Wednesday 30 January 2019 4:37 pm

Rail operators suffer fall in dividends as Waterloo closure and strikes hit bottom line

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Rail operators’ dividends dropped by a quarter last year, with firms blaming strikes and a month-long platform closure at London Waterloo.

Dividends totalled £300m for 2017-18, down 27 per cent on 2016-17, according to Office of Rail and Road (ORR) figures released today, as the station closure hit journey numbers.

Read more: Passenger satisfaction falls to 10-year low

“After decades of increasing passenger numbers, record investment from the public and private sectors is going into improving rail services for the long term,” said Paul Plummer, chief executive of industry body the Rail Delivery Group.

“These figures show that under the current partnership model, when journey growth slows, both the public and private sectors share financial risk which incentivises good performance for customers and the economy.”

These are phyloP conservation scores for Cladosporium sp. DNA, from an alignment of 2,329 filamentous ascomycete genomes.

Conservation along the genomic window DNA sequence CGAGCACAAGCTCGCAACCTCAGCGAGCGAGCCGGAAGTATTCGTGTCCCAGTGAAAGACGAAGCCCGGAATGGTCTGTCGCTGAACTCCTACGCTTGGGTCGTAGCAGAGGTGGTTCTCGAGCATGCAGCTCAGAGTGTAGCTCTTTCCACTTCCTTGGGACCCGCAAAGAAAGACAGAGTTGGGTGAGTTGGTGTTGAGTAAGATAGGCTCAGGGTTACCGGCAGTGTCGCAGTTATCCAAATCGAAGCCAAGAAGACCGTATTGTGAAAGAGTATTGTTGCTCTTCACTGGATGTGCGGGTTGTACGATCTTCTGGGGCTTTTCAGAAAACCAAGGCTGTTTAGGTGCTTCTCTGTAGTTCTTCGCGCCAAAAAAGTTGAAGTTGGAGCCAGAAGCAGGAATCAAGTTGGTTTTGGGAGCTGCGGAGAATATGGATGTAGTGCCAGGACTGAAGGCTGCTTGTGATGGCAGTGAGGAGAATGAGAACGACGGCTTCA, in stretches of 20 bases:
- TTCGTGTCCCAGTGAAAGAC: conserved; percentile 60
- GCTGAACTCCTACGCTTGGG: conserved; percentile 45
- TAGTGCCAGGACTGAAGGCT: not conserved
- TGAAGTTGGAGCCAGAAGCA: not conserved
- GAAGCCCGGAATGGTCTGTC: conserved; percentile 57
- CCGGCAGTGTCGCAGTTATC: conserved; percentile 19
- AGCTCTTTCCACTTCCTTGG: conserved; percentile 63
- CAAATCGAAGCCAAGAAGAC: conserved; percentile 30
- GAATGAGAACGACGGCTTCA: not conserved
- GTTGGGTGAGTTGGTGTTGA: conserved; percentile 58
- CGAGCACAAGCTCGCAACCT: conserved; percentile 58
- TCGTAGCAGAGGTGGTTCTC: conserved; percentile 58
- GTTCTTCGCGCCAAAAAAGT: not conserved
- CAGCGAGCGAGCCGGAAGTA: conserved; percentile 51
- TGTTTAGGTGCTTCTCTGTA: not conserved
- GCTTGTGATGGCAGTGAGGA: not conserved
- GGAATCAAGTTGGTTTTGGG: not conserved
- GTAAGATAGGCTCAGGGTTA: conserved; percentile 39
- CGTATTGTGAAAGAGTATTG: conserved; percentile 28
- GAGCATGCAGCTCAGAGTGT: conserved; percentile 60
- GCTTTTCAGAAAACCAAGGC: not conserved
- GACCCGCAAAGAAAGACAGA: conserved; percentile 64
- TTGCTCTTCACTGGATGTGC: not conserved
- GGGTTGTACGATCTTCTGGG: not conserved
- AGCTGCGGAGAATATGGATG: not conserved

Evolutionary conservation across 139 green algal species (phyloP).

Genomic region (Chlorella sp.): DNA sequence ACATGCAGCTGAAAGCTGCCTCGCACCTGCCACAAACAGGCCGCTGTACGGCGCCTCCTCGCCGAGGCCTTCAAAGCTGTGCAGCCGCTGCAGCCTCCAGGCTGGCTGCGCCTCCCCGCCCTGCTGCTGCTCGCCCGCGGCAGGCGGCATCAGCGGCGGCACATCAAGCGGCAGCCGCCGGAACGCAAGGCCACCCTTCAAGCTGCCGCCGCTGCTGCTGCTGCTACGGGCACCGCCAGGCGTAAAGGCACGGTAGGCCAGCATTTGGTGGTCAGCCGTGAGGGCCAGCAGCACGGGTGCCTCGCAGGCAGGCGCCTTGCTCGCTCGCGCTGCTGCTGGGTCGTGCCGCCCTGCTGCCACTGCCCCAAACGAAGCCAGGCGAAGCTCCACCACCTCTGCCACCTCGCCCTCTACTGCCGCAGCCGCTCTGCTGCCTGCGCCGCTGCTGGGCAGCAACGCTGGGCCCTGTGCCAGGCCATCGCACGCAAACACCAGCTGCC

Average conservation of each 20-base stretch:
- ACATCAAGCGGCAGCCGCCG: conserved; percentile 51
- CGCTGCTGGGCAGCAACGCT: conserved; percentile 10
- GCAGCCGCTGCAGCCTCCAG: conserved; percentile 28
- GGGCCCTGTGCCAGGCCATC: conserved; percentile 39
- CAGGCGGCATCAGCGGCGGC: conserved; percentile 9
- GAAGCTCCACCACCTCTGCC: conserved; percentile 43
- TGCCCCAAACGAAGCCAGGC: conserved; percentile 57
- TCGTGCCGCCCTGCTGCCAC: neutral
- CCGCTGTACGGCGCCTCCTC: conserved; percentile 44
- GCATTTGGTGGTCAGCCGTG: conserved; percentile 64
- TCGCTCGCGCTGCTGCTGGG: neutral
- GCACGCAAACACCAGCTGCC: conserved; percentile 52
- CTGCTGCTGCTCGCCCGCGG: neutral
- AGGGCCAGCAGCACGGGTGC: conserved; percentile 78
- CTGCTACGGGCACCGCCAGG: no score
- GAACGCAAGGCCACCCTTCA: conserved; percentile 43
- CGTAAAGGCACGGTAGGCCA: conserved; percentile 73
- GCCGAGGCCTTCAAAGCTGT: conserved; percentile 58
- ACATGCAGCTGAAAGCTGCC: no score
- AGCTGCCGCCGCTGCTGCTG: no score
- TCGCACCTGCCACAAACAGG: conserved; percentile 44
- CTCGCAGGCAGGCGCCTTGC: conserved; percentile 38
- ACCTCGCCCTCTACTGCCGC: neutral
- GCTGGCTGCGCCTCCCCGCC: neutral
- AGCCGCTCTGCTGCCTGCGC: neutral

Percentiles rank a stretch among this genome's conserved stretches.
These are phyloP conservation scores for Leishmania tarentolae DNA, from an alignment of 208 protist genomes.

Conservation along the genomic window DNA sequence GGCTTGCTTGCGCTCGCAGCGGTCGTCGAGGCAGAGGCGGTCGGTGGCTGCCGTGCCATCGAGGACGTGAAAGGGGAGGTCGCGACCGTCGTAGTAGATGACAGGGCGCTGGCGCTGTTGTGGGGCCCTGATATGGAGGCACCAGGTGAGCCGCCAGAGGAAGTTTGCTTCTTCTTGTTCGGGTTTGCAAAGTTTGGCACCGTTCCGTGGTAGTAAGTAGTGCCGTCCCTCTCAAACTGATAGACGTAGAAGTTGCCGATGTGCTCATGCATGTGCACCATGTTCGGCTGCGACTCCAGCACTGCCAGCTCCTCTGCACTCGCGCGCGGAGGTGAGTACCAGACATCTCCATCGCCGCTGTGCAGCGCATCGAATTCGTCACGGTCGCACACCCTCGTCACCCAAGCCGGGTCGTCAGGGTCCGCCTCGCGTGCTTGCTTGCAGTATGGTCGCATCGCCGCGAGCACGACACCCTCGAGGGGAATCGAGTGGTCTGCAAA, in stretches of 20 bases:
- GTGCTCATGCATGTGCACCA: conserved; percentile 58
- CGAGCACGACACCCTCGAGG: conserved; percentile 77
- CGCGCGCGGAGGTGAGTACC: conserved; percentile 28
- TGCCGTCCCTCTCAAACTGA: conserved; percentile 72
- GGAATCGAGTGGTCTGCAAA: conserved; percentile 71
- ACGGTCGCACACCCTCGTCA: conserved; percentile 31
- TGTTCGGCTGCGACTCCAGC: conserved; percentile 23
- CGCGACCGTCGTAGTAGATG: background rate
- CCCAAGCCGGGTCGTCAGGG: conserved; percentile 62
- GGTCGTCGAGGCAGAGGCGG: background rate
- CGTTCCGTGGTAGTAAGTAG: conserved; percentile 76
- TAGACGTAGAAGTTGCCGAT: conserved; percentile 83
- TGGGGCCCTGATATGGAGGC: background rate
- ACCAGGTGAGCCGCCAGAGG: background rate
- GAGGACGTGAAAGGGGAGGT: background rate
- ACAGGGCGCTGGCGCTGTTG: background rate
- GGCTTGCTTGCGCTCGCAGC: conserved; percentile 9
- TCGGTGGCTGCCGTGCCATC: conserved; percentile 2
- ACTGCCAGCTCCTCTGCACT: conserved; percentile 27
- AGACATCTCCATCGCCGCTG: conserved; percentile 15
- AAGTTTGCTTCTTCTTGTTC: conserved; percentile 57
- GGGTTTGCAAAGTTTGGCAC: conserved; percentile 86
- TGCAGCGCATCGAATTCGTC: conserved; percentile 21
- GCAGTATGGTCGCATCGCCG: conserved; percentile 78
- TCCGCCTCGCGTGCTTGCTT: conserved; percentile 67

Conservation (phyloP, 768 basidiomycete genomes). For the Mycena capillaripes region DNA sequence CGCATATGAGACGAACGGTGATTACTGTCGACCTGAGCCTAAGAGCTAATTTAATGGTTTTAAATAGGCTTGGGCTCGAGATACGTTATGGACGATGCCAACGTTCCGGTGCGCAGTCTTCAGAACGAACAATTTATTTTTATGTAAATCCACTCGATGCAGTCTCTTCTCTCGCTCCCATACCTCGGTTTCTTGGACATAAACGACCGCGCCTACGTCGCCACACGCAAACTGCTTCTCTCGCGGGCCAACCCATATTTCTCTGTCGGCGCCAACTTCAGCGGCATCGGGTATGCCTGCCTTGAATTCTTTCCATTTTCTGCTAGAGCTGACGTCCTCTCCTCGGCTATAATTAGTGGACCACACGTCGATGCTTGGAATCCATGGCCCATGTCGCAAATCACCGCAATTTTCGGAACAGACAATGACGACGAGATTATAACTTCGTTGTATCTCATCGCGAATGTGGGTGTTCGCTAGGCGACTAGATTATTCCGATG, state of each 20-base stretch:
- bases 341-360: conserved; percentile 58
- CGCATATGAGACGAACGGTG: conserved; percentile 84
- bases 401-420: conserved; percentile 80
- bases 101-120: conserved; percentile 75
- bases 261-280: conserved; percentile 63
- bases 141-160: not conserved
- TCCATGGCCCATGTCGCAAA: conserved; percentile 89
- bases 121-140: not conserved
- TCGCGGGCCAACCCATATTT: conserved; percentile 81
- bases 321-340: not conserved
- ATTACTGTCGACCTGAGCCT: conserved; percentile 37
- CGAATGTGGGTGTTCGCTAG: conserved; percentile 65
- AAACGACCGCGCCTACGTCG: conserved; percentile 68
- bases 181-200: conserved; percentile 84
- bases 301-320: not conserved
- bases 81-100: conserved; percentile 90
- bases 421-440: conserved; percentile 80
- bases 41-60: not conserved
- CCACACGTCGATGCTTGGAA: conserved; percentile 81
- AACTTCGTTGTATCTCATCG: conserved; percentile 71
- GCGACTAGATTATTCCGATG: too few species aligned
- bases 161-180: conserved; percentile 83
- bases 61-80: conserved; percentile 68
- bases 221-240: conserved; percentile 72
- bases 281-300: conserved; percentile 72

Passenger fare income dropped 2.4 per cent to £9.8bn between April 2017 and March 2018, largely due to an eight per cent drop in South West Trains journeys caused by Waterloo’s part-closure in the summer of 2017.

Meanwhile, operators' net franchise payments to the government fell 40 per cent to £400m compared to £700m the previous year.

The ORR said the decrease was down to a combination of factors, including planned cost increases on some franchises, payments to train operators for delays to infrastructure upgrades and lower than expected revenue growth.

Unplanned delays and cancellations sent Network Rail’s payments to train operators up 4.3 per cent year on year.

Read more: These are the 10 rail operators with the most delayed train services

It comes after passenger satisfaction in the railway fell to a 10-year low, according to Transport Focus research released yesterday, largely due to May’s timetable chaos, which the ORR’s latest statistics do not include.

Overall the rail industry received £19.4bn of income in the year to March 2018, 1.3 per cent down on the previous period. But costs grew 1.4 per cent as the industry forked out £20.6bn.